Subterranean Termite (Reticulitermes hesperus)
Quick Look Pest Stats
Color: Creamy white to brown
Shape: Long narrow, oval
Region: Found throughout the U.S.
Subterranean Termites can be found in All 50 States. Termites cause more than $5 billion in home damage every year. In the Pacific NW they are second behind Carpenter Ants as the wood destroying pest.
Subterranean termites live underground and build tunnels, referred to as mud tubes, to reach food sources. Like other termite species, they feed on products containing cellulose. Subterranean termites need contact with the soil to survive and live underground.
Wood, your home if you let them.
They live in underground colonies or in moist secluded areas above ground that can contain up to 2 million members. They build distinctive “mud tubes” to gain access to food sources and to protect themselves from open air. Termite colonies are organized into castes depending on tasks; workers, soldiers and reproductives. The characteristics of a subterranean termite are dependent on the termite’s role in the colony. Cream-colored Worker subterranean termites are 1/8 to 3/8’s of an inch in length. Soldier subterranean termites are of a similar body length, but are distinguished by their powerful mandibles. Solider termites have cream-colored bodies and brown heads. Reproductive kings and queens are 1/2″ long, winged and black or brown in color. A “swarm” is a group of adult male and female reproductives that leave their nest to establish a new colony. Swarming occurs when a colony reaches a certain size. Swarming is most common in the spring (March, April, May, and June) and occasionally autumn (September and October).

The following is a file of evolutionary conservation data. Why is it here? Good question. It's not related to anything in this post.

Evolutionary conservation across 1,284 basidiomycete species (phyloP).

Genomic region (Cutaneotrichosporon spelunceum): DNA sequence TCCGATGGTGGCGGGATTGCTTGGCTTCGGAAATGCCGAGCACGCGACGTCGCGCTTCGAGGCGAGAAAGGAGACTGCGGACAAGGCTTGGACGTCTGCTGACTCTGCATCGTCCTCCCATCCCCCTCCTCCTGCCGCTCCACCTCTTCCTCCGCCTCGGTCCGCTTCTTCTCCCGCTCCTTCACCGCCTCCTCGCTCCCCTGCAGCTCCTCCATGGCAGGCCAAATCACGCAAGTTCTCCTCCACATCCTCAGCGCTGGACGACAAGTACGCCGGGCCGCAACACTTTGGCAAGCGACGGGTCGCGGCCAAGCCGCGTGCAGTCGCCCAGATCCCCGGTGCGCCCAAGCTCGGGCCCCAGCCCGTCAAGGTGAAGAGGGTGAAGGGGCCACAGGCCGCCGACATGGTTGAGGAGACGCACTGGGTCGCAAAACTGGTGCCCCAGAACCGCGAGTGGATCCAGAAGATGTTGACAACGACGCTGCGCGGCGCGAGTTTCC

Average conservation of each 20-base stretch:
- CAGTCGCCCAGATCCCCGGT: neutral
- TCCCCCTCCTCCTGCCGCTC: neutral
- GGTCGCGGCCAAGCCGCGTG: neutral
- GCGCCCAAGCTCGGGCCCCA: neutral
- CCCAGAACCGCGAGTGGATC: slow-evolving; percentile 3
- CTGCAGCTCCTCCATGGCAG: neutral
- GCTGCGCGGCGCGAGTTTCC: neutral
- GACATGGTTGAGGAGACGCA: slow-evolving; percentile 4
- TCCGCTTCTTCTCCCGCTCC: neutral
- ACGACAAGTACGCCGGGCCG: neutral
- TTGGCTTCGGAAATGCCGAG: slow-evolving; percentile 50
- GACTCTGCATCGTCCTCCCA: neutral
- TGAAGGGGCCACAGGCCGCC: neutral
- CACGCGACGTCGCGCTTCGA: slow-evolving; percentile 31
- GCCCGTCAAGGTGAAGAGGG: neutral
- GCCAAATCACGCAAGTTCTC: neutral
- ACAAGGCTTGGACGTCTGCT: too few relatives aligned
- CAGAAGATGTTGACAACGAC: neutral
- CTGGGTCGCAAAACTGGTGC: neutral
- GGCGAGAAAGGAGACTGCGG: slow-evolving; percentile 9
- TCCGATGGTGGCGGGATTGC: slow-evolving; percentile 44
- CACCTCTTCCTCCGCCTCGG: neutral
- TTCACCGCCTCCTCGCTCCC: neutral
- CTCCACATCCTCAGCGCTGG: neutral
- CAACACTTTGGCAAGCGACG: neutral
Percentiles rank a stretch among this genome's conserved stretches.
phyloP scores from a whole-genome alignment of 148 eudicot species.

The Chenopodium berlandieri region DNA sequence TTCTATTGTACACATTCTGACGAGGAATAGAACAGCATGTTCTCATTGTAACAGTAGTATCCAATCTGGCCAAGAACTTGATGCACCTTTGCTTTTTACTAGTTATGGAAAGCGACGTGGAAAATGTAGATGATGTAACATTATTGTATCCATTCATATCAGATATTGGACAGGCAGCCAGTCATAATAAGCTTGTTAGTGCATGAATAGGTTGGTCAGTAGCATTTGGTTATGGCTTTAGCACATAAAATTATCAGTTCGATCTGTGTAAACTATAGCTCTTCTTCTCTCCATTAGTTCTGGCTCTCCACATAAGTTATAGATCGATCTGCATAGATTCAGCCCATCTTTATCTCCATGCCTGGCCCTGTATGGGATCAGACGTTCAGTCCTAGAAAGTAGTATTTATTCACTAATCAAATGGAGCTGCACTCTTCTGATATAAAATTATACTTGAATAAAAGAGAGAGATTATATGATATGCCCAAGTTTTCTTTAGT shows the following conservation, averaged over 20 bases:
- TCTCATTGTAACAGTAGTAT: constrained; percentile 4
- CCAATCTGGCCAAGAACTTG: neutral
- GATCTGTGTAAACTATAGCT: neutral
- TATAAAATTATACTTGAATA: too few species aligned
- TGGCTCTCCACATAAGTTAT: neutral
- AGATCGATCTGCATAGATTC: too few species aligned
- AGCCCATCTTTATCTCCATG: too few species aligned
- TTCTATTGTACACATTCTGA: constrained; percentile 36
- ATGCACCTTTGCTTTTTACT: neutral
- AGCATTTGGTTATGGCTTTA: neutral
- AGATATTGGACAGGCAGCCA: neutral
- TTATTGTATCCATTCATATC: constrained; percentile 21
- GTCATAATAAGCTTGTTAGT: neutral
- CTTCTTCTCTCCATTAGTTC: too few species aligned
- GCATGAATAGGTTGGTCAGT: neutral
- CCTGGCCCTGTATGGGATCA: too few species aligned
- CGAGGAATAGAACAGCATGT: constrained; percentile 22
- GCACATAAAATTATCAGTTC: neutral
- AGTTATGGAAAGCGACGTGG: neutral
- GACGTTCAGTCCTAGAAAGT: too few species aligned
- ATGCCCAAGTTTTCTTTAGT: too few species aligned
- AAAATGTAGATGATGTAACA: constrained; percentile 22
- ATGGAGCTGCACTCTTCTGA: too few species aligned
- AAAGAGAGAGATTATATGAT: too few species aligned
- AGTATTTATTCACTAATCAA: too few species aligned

Subterranean termites are by far the most destructive termite species. The hard, saw-toothed jaws of termites work like shears and are able to bite off small fragments of wood, one piece at a time. Over time, they can collapse a building entirely, meaning possible financial ruin for a homeowner.
The first clue that you might have a subterranean termite infestation is their tunnels (mud tubes). Here are some other signs that you should look; wood that appears crushed, wood that sounds hollow when tapped on, or wood that looks blistered. You could also find discarded sets of wings on window sills, tubs, and sinks, seeing termites swarming around the outside of your home, and finding small piles of ‘frass’ (termite droppings).
Avoid water accumulation near your home’s foundation. Divert water away with properly functioning downspouts, gutters and splash blocks. Reduce humidity in crawl spaces with proper ventilation. Never bury wood scraps or waste lumber in the yard. Most importantly, eliminate wood contact with the soil. Maintain a one-inch gap between the soil and wood portions of the building.
Here is an example of 3 different types of mud tubes.